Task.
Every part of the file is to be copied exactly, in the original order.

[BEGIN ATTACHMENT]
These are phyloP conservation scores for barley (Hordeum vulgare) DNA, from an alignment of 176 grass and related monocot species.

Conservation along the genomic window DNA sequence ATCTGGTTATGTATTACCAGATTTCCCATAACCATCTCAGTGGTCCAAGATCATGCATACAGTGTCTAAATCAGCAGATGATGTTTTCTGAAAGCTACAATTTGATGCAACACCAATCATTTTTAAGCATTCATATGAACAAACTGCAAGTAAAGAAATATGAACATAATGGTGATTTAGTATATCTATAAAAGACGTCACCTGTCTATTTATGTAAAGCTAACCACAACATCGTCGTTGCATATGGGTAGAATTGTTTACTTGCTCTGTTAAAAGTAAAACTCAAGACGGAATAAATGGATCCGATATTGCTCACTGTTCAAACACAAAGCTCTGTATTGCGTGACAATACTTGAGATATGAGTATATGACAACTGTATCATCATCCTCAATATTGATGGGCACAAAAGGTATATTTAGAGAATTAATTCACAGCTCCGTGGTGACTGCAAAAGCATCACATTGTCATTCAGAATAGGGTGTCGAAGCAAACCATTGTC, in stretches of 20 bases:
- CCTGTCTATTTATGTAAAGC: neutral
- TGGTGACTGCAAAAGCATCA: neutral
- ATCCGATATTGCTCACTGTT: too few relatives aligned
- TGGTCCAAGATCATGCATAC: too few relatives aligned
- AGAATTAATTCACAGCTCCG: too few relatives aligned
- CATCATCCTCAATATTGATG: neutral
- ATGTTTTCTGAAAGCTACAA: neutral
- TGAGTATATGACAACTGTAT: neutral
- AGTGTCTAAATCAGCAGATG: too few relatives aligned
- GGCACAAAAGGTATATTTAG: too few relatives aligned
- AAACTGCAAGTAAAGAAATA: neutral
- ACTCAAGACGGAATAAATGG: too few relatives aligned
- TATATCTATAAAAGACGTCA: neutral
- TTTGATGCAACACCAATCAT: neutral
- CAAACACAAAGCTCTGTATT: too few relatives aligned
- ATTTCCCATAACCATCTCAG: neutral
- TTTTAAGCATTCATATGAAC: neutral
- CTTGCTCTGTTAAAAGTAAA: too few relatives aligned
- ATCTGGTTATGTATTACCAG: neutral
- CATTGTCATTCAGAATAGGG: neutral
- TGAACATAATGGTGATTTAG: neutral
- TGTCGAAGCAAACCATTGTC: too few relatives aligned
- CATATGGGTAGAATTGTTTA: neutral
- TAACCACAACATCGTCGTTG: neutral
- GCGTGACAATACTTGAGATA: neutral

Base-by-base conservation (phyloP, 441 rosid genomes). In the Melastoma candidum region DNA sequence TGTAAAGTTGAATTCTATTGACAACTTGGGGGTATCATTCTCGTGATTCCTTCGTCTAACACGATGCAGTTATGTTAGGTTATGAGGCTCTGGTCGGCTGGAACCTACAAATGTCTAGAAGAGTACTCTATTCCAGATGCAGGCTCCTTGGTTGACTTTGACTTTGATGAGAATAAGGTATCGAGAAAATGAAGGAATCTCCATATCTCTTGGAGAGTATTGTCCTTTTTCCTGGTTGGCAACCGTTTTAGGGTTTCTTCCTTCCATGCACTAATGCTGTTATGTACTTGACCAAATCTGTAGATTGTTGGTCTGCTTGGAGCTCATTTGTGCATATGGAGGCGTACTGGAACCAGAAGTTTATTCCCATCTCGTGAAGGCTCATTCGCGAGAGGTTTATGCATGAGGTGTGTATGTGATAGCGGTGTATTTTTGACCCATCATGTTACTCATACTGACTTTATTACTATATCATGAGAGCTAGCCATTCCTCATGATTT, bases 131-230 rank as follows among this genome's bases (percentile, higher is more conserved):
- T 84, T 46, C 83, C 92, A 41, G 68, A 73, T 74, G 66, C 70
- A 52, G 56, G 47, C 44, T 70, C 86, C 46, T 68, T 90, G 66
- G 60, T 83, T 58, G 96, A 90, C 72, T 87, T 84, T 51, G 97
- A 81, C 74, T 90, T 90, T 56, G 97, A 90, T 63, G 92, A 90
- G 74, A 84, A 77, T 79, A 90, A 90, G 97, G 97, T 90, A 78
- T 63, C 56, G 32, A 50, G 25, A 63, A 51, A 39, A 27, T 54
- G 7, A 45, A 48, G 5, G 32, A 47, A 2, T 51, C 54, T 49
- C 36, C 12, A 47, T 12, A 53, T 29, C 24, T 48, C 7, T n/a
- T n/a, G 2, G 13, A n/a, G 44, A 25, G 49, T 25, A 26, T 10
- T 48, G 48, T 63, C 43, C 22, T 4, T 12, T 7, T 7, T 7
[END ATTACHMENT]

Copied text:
These are phyloP conservation scores for barley (Hordeum vulgare) DNA, from an alignment of 176 grass and related monocot species.

Conservation along the genomic window DNA sequence ATCTGGTTATGTATTACCAGATTTCCCATAACCATCTCAGTGGTCCAAGATCATGCATACAGTGTCTAAATCAGCAGATGATGTTTTCTGAAAGCTACAATTTGATGCAACACCAATCATTTTTAAGCATTCATATGAACAAACTGCAAGTAAAGAAATATGAACATAATGGTGATTTAGTATATCTATAAAAGACGTCACCTGTCTATTTATGTAAAGCTAACCACAACATCGTCGTTGCATATGGGTAGAATTGTTTACTTGCTCTGTTAAAAGTAAAACTCAAGACGGAATAAATGGATCCGATATTGCTCACTGTTCAAACACAAAGCTCTGTATTGCGTGACAATACTTGAGATATGAGTATATGACAACTGTATCATCATCCTCAATATTGATGGGCACAAAAGGTATATTTAGAGAATTAATTCACAGCTCCGTGGTGACTGCAAAAGCATCACATTGTCATTCAGAATAGGGTGTCGAAGCAAACCATTGTC, in stretches of 20 bases:
- CCTGTCTATTTATGTAAAGC: neutral
- TGGTGACTGCAAAAGCATCA: neutral
- ATCCGATATTGCTCACTGTT: too few relatives aligned
- TGGTCCAAGATCATGCATAC: too few relatives aligned
- AGAATTAATTCACAGCTCCG: too few relatives aligned
- CATCATCCTCAATATTGATG: neutral
- ATGTTTTCTGAAAGCTACAA: neutral
- TGAGTATATGACAACTGTAT: neutral
- AGTGTCTAAATCAGCAGATG: too few relatives aligned
- GGCACAAAAGGTATATTTAG: too few relatives aligned
- AAACTGCAAGTAAAGAAATA: neutral
- ACTCAAGACGGAATAAATGG: too few relatives aligned
- TATATCTATAAAAGACGTCA: neutral
- TTTGATGCAACACCAATCAT: neutral
- CAAACACAAAGCTCTGTATT: too few relatives aligned
- ATTTCCCATAACCATCTCAG: neutral
- TTTTAAGCATTCATATGAAC: neutral
- CTTGCTCTGTTAAAAGTAAA: too few relatives aligned
- ATCTGGTTATGTATTACCAG: neutral
- CATTGTCATTCAGAATAGGG: neutral
- TGAACATAATGGTGATTTAG: neutral
- TGTCGAAGCAAACCATTGTC: too few relatives aligned
- CATATGGGTAGAATTGTTTA: neutral
- TAACCACAACATCGTCGTTG: neutral
- GCGTGACAATACTTGAGATA: neutral

Base-by-base conservation (phyloP, 441 rosid genomes). In the Melastoma candidum region DNA sequence TGTAAAGTTGAATTCTATTGACAACTTGGGGGTATCATTCTCGTGATTCCTTCGTCTAACACGATGCAGTTATGTTAGGTTATGAGGCTCTGGTCGGCTGGAACCTACAAATGTCTAGAAGAGTACTCTATTCCAGATGCAGGCTCCTTGGTTGACTTTGACTTTGATGAGAATAAGGTATCGAGAAAATGAAGGAATCTCCATATCTCTTGGAGAGTATTGTCCTTTTTCCTGGTTGGCAACCGTTTTAGGGTTTCTTCCTTCCATGCACTAATGCTGTTATGTACTTGACCAAATCTGTAGATTGTTGGTCTGCTTGGAGCTCATTTGTGCATATGGAGGCGTACTGGAACCAGAAGTTTATTCCCATCTCGTGAAGGCTCATTCGCGAGAGGTTTATGCATGAGGTGTGTATGTGATAGCGGTGTATTTTTGACCCATCATGTTACTCATACTGACTTTATTACTATATCATGAGAGCTAGCCATTCCTCATGATTT, bases 131-230 rank as follows among this genome's bases (percentile, higher is more conserved):
- T 84, T 46, C 83, C 92, A 41, G 68, A 73, T 74, G 66, C 70
- A 52, G 56, G 47, C 44, T 70, C 86, C 46, T 68, T 90, G 66
- G 60, T 83, T 58, G 96, A 90, C 72, T 87, T 84, T 51, G 97
- A 81, C 74, T 90, T 90, T 56, G 97, A 90, T 63, G 92, A 90
- G 74, A 84, A 77, T 79, A 90, A 90, G 97, G 97, T 90, A 78
- T 63, C 56, G 32, A 50, G 25, A 63, A 51, A 39, A 27, T 54
- G 7, A 45, A 48, G 5, G 32, A 47, A 2, T 51, C 54, T 49
- C 36, C 12, A 47, T 12, A 53, T 29, C 24, T 48, C 7, T n/a
- T n/a, G 2, G 13, A n/a, G 44, A 25, G 49, T 25, A 26, T 10
- T 48, G 48, T 63, C 43, C 22, T 4, T 12, T 7, T 7, T 7